Issa Nkururnziza describing opportunities for youth in coffee value chain, Thursday in Kigali
The average age of the people producing coffee in Rwanda is 51 as per a census carried out in 2015 by NAEB, which is critically high for a cash crop that attracts more than $68 million per year. Therefore, On Thursday February 20, 2020, the National Agricultural Export Development Board (NAEB) in partnership with Agriterra – a Dutch non-government organization – have called on youth to engage in agribusiness, especially coffee subsector as one providing huge opportunities.
Izabayo Benitha, 21, works with Muhondo Coffee Company, she said coffee is not a priority business for youth because of lack of patience. “It takes three years waiting for the first harvesting period, however, young people need quick benefits and there don’t have such patience to wait for the coffee. Though, we need awareness campaign to encourage them, because even if you wait a such long period, you even harvest it for long time, like two years without making new plantations,” she said.
Issa Nkururnziza, the Traditional Commodities Division Manager at NAEB, said people engaged in the coffee farming are old, which is a problem for the future of the subsector. “When the old people are gone and they did not interested their descendants about coffee there will be a problem,” he said.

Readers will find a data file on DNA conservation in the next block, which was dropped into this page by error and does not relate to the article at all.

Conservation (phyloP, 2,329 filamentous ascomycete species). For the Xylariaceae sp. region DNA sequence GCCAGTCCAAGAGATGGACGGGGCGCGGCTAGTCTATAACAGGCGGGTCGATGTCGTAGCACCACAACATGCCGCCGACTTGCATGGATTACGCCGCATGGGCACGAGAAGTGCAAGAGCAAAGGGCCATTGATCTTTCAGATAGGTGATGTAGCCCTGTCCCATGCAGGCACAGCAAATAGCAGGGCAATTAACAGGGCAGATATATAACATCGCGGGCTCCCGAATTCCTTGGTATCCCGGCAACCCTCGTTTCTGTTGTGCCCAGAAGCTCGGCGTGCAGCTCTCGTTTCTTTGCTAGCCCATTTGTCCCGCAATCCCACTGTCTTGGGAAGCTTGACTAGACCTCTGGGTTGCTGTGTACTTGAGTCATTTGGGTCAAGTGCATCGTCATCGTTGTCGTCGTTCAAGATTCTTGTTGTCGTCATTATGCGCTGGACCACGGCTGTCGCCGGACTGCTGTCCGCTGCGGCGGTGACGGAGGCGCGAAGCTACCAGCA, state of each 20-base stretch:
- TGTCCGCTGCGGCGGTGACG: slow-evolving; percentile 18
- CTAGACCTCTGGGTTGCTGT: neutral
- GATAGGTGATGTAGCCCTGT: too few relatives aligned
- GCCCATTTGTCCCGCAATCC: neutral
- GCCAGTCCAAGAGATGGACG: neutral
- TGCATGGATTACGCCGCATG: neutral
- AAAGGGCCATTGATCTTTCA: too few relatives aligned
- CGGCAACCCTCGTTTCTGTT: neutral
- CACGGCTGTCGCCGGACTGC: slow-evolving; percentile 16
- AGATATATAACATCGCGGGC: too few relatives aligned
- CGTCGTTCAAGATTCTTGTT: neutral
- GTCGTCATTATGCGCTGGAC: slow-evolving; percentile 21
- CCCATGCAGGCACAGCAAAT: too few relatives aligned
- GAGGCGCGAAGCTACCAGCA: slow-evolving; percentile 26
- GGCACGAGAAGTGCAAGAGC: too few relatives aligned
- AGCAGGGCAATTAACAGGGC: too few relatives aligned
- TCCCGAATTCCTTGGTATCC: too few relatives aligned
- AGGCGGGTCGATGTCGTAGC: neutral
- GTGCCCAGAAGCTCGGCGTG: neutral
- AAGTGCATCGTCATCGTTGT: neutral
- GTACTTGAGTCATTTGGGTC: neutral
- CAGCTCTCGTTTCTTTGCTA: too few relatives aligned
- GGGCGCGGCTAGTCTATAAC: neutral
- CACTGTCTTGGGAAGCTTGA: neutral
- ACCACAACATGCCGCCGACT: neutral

He said the reasons that limit youth interest in coffee farming or its value chain, are farmers who are not willing to engage their children. Among other reasons, he also cited the mindset of the youth whereby they have not yet understood the opportunities in coffee.
Jasper Spikker, Agriterra’s country representative for Rwanda and Ivory Coast, said he thinks the youth’s limitations are linked to land ownership. “I think the first reason is this; to grow coffee you need land and to have land usually comes to heritage, and you need to invest. To start new plantation, it needs some time to harvest, you have to wait some years, usually is a bit long for youth. If they have some money to invest they choose other businesses. But, there are very talented coffee farmers and agronomists which are young which deserve opportunities. As AGRI TERRA we cannot buy land for youth, that is not why we are here, but we’re here to help cooperatives to think about strategies how they can welcome the youth to join Agriculture,” he said.
Jasper Spikker speaking to journalists on Agriterra’s interventions in Rwanda’s coffee production
Jasper emphasizes that AGRI TERRA will continue helping farmers in cooperatives and businesses they are involved in. “In Rwanda, more than 70% on the people are active in Agriculture, we cannot forget about these people, there are a lot of people that love to do agriculture but don’t have the opportunity, and we think through cooperatives, we can create opportunities,” he said.
According to NAEB’s figures, over 21,000 tonnes of green coffee were exported last year and generating over $68 million (about Rwf62 billion) in revenues, while 26,000 tonnes of green coffee are expected to be exported this year for $80 million (about Rwf73 billion).